Barasso, Graham, Introduce "Third Front" Against Health Care Reform
Barasso, Graham, Introduce "Third Front" Against Health Care Reform
Reporting on Politics and Policy.
Feb. 1 2011 12:28 PM

Barasso, Graham, Introduce "Third Front" Against Health Care Reform

Senators John Barasso, R-WY, and Lindsey Graham, R-SC, have introduced The State Health Care Choice Act, written to allow states to opt out of the individual mandate, the employer mandate, expansion of Medicaid programs and "new federal requirements for regulating health insurance." The senators, introducing the legislation at a presser, were admirably blunt.

"Yesterday, Judge Vinson ruled that the Obama health care bill was unconstitutional," said Barasso. "This is the second dagger into the heart of Obamacare."

David Weigel David Weigel

David Weigel is a reporter for the Washington Post. 


"We're opening up a third front in the challenges against Obama health care," said Graham. If the bill passed, "it would be easier for me to imagine more than half the states opting out of Obamacare. The bill would fall." Graham got a follow-up question, asking whether opting out would shrink the risk pool. "You've hit the point. The goal is repeal and replace." The goal was to bring the debate over health care into the 2012 campaign and into "the streets."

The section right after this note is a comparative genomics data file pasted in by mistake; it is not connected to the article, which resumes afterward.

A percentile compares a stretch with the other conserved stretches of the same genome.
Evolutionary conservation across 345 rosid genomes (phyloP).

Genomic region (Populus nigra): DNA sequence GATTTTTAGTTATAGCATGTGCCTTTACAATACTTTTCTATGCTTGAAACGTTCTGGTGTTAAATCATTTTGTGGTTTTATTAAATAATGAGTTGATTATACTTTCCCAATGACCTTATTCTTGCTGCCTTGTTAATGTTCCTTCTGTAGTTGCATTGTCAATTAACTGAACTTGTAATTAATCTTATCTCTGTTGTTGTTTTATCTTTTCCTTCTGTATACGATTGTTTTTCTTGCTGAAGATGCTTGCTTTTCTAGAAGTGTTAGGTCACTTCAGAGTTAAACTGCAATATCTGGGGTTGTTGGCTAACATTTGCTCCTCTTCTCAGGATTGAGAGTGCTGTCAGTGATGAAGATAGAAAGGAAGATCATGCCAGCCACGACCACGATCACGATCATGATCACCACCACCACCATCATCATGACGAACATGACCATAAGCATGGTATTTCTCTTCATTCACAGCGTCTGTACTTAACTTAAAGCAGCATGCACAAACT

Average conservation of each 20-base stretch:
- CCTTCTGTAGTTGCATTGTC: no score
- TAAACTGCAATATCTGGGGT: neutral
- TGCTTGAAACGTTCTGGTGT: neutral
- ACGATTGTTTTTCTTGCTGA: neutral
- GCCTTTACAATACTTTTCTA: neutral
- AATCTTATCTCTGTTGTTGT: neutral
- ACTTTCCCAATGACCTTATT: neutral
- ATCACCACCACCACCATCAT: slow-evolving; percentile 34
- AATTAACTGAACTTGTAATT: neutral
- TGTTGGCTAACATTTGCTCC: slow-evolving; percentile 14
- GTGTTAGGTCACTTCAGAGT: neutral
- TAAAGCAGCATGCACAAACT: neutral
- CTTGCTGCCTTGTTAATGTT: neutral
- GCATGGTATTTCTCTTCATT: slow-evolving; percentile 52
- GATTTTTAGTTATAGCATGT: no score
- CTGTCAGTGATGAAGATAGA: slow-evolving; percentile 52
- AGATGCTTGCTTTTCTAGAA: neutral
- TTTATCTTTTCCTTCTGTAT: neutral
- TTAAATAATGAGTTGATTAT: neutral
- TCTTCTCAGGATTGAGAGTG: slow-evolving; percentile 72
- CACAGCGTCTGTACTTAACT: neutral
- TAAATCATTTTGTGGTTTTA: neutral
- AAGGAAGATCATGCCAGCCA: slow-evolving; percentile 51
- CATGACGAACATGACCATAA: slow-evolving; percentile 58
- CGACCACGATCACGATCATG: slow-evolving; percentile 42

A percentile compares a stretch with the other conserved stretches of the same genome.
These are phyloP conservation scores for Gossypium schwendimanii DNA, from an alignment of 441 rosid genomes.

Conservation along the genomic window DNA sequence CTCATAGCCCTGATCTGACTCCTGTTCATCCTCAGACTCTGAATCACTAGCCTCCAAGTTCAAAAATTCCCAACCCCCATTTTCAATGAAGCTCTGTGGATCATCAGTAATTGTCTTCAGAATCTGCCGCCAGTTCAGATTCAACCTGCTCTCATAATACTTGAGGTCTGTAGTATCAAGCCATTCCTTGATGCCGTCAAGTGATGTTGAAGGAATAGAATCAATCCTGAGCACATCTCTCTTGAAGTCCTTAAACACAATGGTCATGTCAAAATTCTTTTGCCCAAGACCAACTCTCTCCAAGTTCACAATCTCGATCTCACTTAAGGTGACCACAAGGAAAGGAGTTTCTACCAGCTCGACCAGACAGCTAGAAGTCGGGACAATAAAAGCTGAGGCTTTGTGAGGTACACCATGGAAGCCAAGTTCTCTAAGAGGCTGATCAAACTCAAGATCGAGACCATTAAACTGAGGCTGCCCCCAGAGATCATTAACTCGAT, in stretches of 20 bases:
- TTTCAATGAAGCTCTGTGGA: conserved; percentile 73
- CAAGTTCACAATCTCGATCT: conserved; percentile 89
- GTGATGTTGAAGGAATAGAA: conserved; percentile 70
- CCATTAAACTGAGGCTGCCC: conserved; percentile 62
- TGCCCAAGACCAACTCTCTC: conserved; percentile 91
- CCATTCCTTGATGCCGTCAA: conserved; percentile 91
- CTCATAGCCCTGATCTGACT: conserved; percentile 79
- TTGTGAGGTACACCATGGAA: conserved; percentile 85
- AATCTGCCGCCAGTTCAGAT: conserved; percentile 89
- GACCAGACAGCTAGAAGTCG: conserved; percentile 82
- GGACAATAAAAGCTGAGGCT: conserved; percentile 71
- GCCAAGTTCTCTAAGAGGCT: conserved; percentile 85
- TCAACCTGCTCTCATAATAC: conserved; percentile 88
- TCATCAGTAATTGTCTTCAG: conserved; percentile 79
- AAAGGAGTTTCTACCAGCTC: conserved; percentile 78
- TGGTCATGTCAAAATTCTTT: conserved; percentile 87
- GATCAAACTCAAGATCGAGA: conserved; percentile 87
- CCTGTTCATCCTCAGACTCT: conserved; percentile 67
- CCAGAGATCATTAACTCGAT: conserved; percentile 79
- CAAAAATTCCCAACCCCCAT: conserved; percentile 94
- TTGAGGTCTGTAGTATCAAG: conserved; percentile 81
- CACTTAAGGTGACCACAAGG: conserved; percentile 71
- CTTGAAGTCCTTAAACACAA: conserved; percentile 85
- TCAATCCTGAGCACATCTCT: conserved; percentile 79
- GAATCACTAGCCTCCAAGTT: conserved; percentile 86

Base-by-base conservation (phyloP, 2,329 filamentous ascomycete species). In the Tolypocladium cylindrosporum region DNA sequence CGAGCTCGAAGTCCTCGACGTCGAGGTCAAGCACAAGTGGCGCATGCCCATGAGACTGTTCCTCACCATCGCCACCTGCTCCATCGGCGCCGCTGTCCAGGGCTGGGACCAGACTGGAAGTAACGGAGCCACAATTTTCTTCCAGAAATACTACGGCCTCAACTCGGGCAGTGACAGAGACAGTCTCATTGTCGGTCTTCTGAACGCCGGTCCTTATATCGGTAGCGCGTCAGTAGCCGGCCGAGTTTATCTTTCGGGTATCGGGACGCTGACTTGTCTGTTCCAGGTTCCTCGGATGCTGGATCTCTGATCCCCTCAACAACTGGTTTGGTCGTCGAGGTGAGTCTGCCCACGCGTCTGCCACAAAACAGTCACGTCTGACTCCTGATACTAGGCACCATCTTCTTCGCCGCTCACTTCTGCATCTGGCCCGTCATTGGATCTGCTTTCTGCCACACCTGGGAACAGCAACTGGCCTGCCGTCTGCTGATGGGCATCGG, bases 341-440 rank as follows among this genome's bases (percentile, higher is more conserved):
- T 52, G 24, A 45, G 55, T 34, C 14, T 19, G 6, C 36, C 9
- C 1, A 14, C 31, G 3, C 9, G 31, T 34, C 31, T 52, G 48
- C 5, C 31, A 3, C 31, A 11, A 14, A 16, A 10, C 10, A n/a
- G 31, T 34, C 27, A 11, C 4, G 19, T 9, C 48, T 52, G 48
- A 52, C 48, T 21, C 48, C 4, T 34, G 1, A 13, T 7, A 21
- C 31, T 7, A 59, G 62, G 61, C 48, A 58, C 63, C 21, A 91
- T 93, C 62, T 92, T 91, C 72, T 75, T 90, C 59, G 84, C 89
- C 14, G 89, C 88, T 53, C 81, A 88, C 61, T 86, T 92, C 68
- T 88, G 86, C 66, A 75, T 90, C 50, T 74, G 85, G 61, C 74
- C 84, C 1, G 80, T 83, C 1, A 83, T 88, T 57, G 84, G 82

I asked why this was necessary when states had the option -- and were exercising it -- to get waivers that allowed them to develop their own health care plans.

"That doesn't give the states the options to opt out," said Barasso. "All the criteria of Obamacare are there." (These criteria include some of the aspects of the bill that are popular, of course, like the ban on discrimination against pre-existing conditions.)

"Right now you have to get a waiver from HHS," said Graham. "Our bill says you can chart your own destiny. You don't have to go back to the HHS."

This was sort of a silly question, though, like asking whether starting a brushfire might affect the integrity of a nearby tree. Graham got more questions on why this was necessary, and went after the Democrats for the way the bill had passed in the first place -- "sleazy Chicago politics," "buying off votes to get the sixtieth vote." Twice, he mentioned that the final Senate vote had occurred on Christmas eve,

"You didn't listen to us when we had ideas," said Graham. He pointed to Barasso, who's a medical doctor. "This guy's really smart. He has ideas. He knows the status quo isn't working."

David Weigel is a reporter for the Washington Post.